Historic Meeting for Canada’s Private Landowners

Here’s a story originally posted on the B.C. Private Forest Landowners Association website describing CAFO’s historic meeting in Ottawa.

On November 20th, 2014 PFLA packed our long underwear and hopped a plane to join the Canadian Association of Forest Owners (CAFO) in Ottawa to help educate the federal government about what’s happening on private land across Canada to protect endangered species.

The meeting was an historic event because, as far as we’re aware, this is the first time in history owners and managers of private land—large and small, west coast to east coast and all stops in between—have come together to present a united voice in Ottawa.

Chicken farmers, bison ranchers, grain growers, cattle and beef producers, maple syrup makers, and log and lumber manufacturers all came together to express common concerns about the impact government regulations can have on the viability and value of their diverse operations.

In total, the group represented managers and owners of about 90 percent of Canada’s private land—an estimated 2 million individuals and their families.

Despite obvious differences within the group there was universal recognition of the benefits inherent in working together and the importance of letting people know the contributions private landowners make to generate revenue, create jobs and protect the environment and ecosystems.

The focus of the meeting was to encourage caucus to support CAFO’s two-step proposal to distinguish between Crown and private land when designating critical wildlife habitat.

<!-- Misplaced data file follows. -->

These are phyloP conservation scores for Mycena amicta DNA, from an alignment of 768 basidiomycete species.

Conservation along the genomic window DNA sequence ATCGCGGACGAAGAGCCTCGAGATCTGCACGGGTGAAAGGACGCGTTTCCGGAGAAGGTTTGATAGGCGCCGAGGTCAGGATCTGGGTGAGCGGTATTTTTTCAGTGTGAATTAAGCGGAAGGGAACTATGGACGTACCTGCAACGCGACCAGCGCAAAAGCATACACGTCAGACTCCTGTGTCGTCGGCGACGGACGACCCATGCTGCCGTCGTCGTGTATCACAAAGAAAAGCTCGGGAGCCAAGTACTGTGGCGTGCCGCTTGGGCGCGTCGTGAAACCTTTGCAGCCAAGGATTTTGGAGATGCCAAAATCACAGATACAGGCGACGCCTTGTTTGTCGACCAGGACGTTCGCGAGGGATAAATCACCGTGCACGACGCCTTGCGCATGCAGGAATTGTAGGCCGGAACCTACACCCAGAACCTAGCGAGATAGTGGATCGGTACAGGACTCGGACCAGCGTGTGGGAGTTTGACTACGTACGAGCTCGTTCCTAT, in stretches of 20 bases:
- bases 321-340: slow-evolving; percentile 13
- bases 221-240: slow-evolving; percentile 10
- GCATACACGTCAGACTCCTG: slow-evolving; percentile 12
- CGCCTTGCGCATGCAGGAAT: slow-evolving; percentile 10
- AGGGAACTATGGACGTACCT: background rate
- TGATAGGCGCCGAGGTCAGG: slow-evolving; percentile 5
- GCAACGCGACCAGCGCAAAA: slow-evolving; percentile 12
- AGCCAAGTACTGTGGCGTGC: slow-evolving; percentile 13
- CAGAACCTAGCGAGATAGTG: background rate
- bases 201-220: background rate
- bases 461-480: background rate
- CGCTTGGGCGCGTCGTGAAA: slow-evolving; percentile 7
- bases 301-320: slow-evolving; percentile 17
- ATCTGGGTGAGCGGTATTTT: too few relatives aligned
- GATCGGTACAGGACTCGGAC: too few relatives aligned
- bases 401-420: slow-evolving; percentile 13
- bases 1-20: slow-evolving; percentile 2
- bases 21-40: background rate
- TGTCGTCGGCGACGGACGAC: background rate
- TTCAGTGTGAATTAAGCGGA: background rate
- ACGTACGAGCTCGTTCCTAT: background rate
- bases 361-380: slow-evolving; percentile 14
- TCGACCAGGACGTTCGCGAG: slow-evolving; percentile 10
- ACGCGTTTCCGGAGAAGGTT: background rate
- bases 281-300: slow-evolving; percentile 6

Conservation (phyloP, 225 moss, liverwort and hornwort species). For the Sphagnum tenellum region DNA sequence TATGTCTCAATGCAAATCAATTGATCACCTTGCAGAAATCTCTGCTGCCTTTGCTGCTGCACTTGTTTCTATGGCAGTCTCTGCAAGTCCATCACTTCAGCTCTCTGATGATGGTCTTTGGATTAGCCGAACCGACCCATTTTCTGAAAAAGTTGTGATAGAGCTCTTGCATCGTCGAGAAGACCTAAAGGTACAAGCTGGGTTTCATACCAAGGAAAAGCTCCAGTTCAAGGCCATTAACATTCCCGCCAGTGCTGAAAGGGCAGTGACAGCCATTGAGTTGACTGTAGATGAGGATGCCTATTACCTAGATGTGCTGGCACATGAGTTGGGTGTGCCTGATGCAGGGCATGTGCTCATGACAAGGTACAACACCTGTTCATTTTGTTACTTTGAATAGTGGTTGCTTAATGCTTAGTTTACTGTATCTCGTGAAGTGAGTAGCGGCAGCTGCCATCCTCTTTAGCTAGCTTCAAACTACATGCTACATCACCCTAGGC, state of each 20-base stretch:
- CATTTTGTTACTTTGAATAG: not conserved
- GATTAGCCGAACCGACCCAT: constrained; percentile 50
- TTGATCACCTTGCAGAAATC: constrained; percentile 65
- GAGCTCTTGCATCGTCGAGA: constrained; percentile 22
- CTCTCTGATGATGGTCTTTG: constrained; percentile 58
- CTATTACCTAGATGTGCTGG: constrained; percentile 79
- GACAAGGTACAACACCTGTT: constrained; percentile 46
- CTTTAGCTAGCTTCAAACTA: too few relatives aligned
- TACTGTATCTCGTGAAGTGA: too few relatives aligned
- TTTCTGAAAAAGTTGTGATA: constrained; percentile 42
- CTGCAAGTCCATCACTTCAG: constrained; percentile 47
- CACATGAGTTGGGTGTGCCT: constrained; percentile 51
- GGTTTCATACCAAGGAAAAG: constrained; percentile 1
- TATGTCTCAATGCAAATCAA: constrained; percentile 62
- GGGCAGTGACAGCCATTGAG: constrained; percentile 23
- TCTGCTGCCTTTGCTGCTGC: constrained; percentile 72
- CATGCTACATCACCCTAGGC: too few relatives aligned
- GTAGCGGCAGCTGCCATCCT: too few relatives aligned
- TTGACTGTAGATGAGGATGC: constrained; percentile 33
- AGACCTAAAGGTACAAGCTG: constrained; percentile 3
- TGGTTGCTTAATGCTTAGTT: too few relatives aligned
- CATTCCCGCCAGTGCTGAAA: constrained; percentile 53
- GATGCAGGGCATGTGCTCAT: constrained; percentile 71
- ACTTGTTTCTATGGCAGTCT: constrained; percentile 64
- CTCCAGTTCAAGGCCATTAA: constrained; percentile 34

According to CAFO executive director, Chris Lee, the meeting was a success, “Caucus members realized the tremendous positive reaction they would generate from rural Canada if they adopt our proposal to first identify habitat on public land and then, if needed, on private land with the knowledge and consent of the owner.”

What is the CAFO Two-Step?

The CAFO two-step is a process proposed by the Canadian Association of Forest Owners to amend the Species at Risk Act (SARA) to clearly distinguish between private and public land when identifying and protecting critical habitat.

Step 1: Find and protect critical habitat on public land first. CAFO suggests the following order of priorities: parks and protected areas, inaccessible and vacant Crown lands, and finally, Crown lands under management license. If, based on credible information, there is inadequate Crown land available to maintain a viable population of the listed species, proceed to Step 2.

Step 2: Engage in consultation with private landowners to determine how to protect critical habitat on private lands with minimal disruption to farming, forest management activities and annual income levels. Note: A decision to designate or protect critical habitat on private land should not lead to automatic prohibitions, but rather, trigger a process of consultation between the recovery team, the federal agency and the landowner(s). [SARA s48(3)]

Why is the CAFO Two-Step Important?

In the U.S. the Endangered Species Act failed because it lacked incentives for land managers. Without incentives to report and protect creatures land managers are more likely to “shoot, shovel and shut up.”

Our message to the federal government is: landowners are willing partners in species habitat protection. Nobody knows their land better than they do. If you create a situation with incentives for land managers you’re going to get a much better outcome.

In comparison, let’s say you’re a private landowner and the community decides it needs to use some of your property to build a highway. Commonly, an expropriation process occurs and you receive compensation for the value of your land.

The situation with wildlife habitat is no different. If the broader community decides your land is more important as habitat for a particular species, and requires you to set aside a portion of your land for that species, you should be compensated just like the landowner who set aside land to build a highway.

Please visit the CAFO website for more information on the CAFO Two-Step and stay-tuned for more information on the progress in Ottawa.